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    $\begingroup$ Important note, "hitherto recorded" refers to 1934, the year of the paper. $\endgroup$ – Davidmh Aug 20 at 14:54
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    $\begingroup$ @Mithoron it is sulphur in CH2I2 not in any solvent! $\endgroup$ – blu potatos Aug 20 at 17:18
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To complement @blu_potatos's answer, there are some other contenders having refractive index greater than 2

  1. Arsenic di/trisulfide and sulfur and/or selenium and/or mercuric sulfide in arsenic tribromide solvent having refractive index ranging from 2.0 to 2.07 (arsenic tribromide seem to attack the lead-glass prisms of refractometers, corroding metal, poisonous in nature and reactive toward some minerals)
  2. phosphorus and/or sulfur in carbon sulfide solvent having R.I= 2.01/2.07 (carbon disulfide is highly volatile, very flammable and poisonous. Solutions containing white phosphorus should be kept in the dark as light causes the conversion of the white phosphorus to the red form, which is more poisonous).
  3. Selenium and/or sulfur in phosphorus solvent having R.I =2.2-2.5 (Solutions of selenium in phosphorus cannot be stored for long under water as they decompose).
  4. Selenium in selenium monobromide solvent having R.I>2.02 (Selenium monobromide is unstable decomposing to selenium)
  5. A ternary system of phosphorus-sulfur-methylene iodide having R.I upto 2.06 has been observed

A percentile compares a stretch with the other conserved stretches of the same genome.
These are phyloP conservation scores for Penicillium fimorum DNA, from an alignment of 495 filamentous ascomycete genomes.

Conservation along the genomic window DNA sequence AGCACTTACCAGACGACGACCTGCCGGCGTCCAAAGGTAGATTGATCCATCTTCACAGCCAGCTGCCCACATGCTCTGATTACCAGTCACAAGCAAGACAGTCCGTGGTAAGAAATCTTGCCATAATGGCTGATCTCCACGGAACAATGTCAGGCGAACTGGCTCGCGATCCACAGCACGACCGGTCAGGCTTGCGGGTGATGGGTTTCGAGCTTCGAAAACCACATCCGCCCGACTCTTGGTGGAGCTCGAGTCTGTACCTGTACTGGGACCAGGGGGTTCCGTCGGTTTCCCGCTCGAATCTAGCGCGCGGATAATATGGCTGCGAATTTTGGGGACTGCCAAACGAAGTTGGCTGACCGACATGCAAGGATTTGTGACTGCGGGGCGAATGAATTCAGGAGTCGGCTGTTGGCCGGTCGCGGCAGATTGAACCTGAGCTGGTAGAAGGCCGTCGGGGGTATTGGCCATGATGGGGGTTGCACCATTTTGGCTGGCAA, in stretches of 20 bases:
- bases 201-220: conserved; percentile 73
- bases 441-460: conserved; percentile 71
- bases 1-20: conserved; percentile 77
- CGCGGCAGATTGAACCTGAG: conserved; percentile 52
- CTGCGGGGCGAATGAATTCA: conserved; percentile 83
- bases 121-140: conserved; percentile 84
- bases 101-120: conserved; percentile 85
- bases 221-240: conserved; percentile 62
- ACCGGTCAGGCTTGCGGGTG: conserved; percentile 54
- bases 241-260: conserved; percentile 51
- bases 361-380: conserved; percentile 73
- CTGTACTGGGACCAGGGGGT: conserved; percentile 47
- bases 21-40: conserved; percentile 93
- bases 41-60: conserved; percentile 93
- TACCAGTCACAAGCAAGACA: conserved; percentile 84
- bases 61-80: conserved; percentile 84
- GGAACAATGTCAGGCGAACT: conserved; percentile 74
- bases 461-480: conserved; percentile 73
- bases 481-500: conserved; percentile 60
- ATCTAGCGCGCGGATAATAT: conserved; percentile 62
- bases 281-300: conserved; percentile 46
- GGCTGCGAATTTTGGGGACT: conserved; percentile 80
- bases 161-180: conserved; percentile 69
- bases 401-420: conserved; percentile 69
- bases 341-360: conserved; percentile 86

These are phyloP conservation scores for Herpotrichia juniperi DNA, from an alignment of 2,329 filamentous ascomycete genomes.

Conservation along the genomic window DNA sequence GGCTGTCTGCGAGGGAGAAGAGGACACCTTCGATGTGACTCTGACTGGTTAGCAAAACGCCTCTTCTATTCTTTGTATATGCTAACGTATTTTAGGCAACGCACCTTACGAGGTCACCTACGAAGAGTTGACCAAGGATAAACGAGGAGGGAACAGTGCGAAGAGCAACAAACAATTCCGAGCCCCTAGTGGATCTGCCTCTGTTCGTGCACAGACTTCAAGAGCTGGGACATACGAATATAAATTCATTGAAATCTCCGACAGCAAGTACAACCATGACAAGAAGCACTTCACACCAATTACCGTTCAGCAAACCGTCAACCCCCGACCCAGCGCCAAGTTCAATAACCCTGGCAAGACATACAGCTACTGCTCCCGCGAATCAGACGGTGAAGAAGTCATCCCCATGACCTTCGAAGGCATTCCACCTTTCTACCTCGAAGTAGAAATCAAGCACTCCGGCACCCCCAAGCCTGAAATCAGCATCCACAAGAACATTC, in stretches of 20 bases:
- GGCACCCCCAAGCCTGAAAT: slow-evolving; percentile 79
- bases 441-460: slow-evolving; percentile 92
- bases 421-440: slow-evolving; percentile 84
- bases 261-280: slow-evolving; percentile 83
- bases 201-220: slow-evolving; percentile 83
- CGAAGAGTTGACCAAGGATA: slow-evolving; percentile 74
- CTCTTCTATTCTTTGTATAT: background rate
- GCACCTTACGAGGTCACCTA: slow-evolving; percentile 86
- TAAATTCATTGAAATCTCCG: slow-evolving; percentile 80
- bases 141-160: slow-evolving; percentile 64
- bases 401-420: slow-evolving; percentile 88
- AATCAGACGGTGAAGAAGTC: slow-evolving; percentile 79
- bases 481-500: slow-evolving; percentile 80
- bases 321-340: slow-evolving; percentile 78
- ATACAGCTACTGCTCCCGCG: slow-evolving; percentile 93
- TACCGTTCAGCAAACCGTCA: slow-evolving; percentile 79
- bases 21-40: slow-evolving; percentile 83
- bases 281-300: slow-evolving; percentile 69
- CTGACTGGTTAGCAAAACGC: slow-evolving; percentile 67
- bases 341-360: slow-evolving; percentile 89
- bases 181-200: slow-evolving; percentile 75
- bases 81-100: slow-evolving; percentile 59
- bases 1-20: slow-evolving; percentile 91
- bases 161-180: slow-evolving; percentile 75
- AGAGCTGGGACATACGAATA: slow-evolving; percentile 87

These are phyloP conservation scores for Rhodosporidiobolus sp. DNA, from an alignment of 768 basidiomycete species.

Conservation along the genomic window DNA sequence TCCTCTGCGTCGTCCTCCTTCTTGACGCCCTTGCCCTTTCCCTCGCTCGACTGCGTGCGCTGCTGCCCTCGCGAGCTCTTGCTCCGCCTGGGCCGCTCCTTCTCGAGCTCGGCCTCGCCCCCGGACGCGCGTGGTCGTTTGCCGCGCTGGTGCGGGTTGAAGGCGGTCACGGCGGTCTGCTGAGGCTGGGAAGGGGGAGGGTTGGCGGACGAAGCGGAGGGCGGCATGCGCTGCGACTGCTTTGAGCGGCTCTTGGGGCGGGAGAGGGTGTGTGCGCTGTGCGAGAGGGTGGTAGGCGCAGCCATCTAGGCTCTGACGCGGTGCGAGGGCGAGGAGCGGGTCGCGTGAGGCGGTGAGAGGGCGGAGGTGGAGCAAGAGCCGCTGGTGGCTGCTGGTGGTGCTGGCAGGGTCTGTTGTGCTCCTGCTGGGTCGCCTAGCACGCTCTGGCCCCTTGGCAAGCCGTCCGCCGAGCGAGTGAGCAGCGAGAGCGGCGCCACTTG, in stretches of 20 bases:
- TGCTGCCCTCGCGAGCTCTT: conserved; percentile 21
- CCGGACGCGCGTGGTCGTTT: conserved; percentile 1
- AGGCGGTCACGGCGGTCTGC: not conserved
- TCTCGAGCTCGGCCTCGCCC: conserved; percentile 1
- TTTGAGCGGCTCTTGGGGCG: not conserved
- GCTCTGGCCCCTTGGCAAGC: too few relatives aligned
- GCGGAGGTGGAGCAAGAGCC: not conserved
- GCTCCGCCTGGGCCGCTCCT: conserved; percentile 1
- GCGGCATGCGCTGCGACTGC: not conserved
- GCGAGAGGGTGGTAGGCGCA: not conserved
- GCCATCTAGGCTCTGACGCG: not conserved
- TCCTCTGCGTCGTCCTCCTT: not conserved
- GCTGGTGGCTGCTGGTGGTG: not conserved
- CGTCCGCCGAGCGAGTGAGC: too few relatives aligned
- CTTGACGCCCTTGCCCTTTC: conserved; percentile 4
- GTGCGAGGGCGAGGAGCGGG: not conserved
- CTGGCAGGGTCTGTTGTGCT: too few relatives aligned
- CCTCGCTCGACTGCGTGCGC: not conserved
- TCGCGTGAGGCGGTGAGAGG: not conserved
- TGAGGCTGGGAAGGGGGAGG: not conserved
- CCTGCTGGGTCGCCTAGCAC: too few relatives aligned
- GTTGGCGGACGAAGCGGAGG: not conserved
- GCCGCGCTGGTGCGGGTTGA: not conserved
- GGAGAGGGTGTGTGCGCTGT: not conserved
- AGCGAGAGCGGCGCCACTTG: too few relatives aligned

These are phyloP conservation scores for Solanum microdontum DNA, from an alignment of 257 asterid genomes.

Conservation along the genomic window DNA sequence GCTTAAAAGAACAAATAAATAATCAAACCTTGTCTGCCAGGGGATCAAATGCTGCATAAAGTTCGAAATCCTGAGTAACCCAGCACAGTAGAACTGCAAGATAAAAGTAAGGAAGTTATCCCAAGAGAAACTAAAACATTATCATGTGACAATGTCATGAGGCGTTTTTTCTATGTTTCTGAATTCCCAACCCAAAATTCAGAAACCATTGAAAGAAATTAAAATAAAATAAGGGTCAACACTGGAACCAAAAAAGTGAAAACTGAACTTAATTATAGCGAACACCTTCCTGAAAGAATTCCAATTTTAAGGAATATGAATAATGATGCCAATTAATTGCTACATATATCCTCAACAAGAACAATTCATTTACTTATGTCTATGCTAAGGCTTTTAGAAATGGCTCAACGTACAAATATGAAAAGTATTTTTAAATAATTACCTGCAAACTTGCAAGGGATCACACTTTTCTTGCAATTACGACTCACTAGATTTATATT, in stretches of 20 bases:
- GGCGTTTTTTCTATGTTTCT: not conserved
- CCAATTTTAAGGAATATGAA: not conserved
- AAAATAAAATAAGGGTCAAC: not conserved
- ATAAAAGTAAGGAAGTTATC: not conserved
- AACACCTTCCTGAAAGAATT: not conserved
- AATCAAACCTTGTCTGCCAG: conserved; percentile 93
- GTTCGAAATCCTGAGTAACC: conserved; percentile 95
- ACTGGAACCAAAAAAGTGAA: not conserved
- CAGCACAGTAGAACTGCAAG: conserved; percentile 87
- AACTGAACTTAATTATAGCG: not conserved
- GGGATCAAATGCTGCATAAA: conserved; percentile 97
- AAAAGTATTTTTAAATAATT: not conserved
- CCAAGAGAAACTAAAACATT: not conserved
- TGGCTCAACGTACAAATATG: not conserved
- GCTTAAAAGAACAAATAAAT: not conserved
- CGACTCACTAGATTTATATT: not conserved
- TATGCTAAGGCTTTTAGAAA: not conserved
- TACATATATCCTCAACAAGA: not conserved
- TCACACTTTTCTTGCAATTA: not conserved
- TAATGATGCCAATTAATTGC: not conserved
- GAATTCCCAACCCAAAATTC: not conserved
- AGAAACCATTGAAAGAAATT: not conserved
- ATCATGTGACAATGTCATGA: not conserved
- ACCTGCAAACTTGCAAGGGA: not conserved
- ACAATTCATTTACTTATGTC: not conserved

\begin{array}{c|c} \mathbf{component} & \mathbf{R.I} \\\hline \text{P(solid) at 29°C } & \text{2.15}\\ \text{P(liq.) at 44°C } & \text{2.10}\\ \text{P-S-CH2I2 at 25°C } & \text{2.06} \\ \text{P-CH2I2(satd.) at 18°C} & \text{1.94}\\ \text{CH2I2 at 15°C } & \text{1.74}\end{array}

There are loads of other liquids having R.I value in between 1.5-2.0 which are stable and can be used commercially. See references

References

  1. http://www.minsocam.org/ammin/AM40/AM40_398.pdf (1-4)
  2. http://www.minsocam.org/ammin/AM21/AM21_245.pdf (5)
  3. https://www.osapublishing.org/DirectPDFAccess/71A8545D-AFC6-6350-82F044C815273272_338928/ao-55-12-3165.pdf?da=1&id=338928&seq=0&mobile=no
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    $\begingroup$ Are you just listing the real part of a complex index of refraction of opaque liquids? Or is a solution of selenium in phosphorous somehow transparent at some wavelengths? (cf. Born & Wolf; Alkali metals transparent to UV? Cesium transparent to blue?) $\endgroup$ – uhoh Aug 18 at 15:37
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    $\begingroup$ Hmmm, none of these seem especially attractive to use in a classroom demonstration ... $\endgroup$ – davidbak Aug 18 at 17:21
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    $\begingroup$ @davidbak yeah, I won't recommend using those chemicals. They are nasty. $\endgroup$ – Nilay Ghosh Aug 18 at 17:24
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    $\begingroup$ -1 Seriously, what does selenium dissolved in phosphorous actually look like? Are you sure it's not metallic and opaque, and you've simply dropped the imaginary part of the index of refraction? Which materials in your list can actually transmit light to any appreciable degree? $\endgroup$ – uhoh Aug 20 at 1:49
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    $\begingroup$ @NilayGhosh which one of these chemicals are transparent, not poisonous and can be used as gap fillers in refractometers (gap between prism and stones)? $\endgroup$ – Persian_Gulf Aug 20 at 8:39